Whether you "occupy" home, airports or train terminals this holiday season, it's a good time to reflect and catch up on some of 2011's greatest education reads.
HCM Strategists, a public policy and advocacy consulting firm, curated a short list of our favorites. From groundbreaking research to breakthrough ideas and incisive analysis, it's been a fertile year for the written word.
Reads That Challenged Our Thinking
The education sector is notoriously resistant to change, yet quantum advances happen when we break from old ways of thinking and doing.
Practically Radical: Not-So-Crazy Ways to Transform Your Company, Shake Up Your Industry, and Challenge Yourself by Bill Taylor, the co-founder and founding editor of Fast Company. The title says it all -- an inspirational and instructive read for the education and health sectors.
Innovative University: Changing the DNA of Higher Education from the Inside Out by Clayton Christensen, who continues to challenge the world's most inefficient and ineffective industries to innovate.
Tales of the Revolution: True Stories of People Who Are Poking the Box and Making a Difference by Seth Godin. Published by the Domino Project, a compelling collection of stories about passionate self-starters who set the standard for what it means to make a difference in the workplace and our communities.
Thinking, Fast and Slow by Daniel Kahneman, who won the Nobel Prize in economic sciences for his work in psychology. The book provides a unique perspective about how we think and make judgments and decisions in every aspect of our lives, including economics, medicine, politics and more.
Artful Arguments Grounded in Evidence
"Bad Job Market: Why the Media is Always Wrong About the Value of a College Degree" by Education Sector's Kevin Carey. Students assume their college degrees will lead to well-paying jobs. But the job market has sparked a robust debate -- fueled by the media -- about whether the effort and cost of a college education is really worth it. Carey argues that the skeptics have it all wrong.
"Cold Rolled Steel and Knowledge: What Can Higher Education Learn About Productivity?" by Candace Thille and Joel Smith. The authors of this piece from Change Magazine urge higher education to embrace the "p" word -- productivity -- and examine how the manufacturing sector uses technology and data to improve the quality of their products while reducing costs.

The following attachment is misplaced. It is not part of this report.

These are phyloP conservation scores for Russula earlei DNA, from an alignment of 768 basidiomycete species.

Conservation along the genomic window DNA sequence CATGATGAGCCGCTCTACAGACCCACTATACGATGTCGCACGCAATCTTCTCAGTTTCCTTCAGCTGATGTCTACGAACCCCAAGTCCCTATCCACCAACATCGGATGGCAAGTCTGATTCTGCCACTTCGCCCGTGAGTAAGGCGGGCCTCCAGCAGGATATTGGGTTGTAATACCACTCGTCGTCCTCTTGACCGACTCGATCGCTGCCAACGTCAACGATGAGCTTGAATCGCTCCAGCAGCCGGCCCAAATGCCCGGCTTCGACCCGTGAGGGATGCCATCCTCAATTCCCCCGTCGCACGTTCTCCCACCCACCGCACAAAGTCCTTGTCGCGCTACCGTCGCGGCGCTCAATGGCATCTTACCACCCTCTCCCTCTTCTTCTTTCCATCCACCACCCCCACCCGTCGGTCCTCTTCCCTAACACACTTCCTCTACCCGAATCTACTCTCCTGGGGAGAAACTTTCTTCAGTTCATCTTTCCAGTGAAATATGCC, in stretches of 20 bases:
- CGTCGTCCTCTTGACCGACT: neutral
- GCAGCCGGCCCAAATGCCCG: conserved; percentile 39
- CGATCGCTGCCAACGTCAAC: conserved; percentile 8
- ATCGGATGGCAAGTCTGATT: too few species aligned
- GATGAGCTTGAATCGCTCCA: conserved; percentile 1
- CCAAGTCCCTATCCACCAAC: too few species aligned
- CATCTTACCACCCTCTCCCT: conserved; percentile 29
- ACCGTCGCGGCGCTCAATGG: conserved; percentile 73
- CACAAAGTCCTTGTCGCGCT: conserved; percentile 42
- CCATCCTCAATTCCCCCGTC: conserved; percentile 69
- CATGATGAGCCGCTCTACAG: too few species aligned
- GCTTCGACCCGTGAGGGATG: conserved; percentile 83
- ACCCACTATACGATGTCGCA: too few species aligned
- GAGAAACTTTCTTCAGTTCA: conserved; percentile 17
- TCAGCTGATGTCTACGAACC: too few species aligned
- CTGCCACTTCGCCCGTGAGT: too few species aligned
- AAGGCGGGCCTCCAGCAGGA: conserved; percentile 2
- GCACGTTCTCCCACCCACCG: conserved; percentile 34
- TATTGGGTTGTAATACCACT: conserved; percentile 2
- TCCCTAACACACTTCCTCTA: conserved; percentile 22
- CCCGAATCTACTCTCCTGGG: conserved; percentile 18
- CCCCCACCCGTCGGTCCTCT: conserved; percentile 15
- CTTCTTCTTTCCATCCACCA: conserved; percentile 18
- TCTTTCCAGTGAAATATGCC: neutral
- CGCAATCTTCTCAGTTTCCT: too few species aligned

"Closing the Achievement Gap" by Reihan Salam and Tino Sanandaji. Published in The National Review, the authors effectively use demographic data to argue that closing the educational achievement gap is a social justice and economic imperative. As nation, we can leverage the data to effectively target policies and resources to help ensure under-served and under-privileged students get quality educational opportunities. Left untouched, the result will have severe consequences for America's future.
The Global Report Card from Jay Greene and Josh McGee. This interactive resource shows how individual school districts in the U.S. compare globally. The results are not as good as some might assume, especially among those we view as top performers nationally. President George W. Bush was right when he said that overcoming the soft bigotry of low expectations means not backing away from accountability for all schools and all students.
"Is College Worth it?" and "The Digital Revolution and Higher Education" from the Chronicle of Higher Education and the Pew Research Center. At a time when budgets are tight and people are demanding more for their higher education investment, these reports revealed a disturbing mismatch in the views of college presidents and the public about higher education's value and purpose.
"Time is the Enemy: The Surprising Truth About Why Today's College Students Aren't Graduating from Complete College America." As we said here in The Huffington Post back in September, "about once every decade an education report is released that delivers new information so arresting and critically important to the challenges of its time that it compels action." Some might consider it just a research report, but it sums up a central ethic.
"What's It Worth? The Economic Value of College Majors" and "The College Payoff" by the strong team led by Anthony Carnevale at Georgetown University's Center on Education and the Workforce. Likely two of the most cited reports of 2011 examine what a college degree is worth and how different undergraduate majors can mean big differences in career earnings.
"Trends in College Spending 1999-2009: Where Does the Money Come From? Where Does It Go? What Does It Buy?" by Donna M. Desrochers and Jane V. Wellman for the Delta Cost Project on Postsecondary Education Costs, Productivity and Accountability. With her signature honesty, Jane's contributions to what we know about higher education are profound. Her work reveals encouraging evidence that colleges are becoming more productive by restructuring administrative costs and protecting instructional spending -- a reversal of previous years' patterns. Delta's work will be missed, but we know we haven't heard the last from Jane.
"Financial Aid: A Blunt Instrument for Increasing Degree Attainment" by Eric Bettinger for the American Enterprise Institute. The report is a user-friendly summary of very complex financial aid research. It collectively shows that while financial aid makes a difference in student outcomes, the difference is smaller than it should be because aid is not targeted well enough.
There are surely several others that could have made the list. What do you consider the great education reads of 2011?
As we've experienced acutely professionally and personally this year, time -- spent with our loved ones and in our work -- truly is our most precious resource. We strive to use it well and give thanks for its gifts in 2011 and those ahead in 2012.
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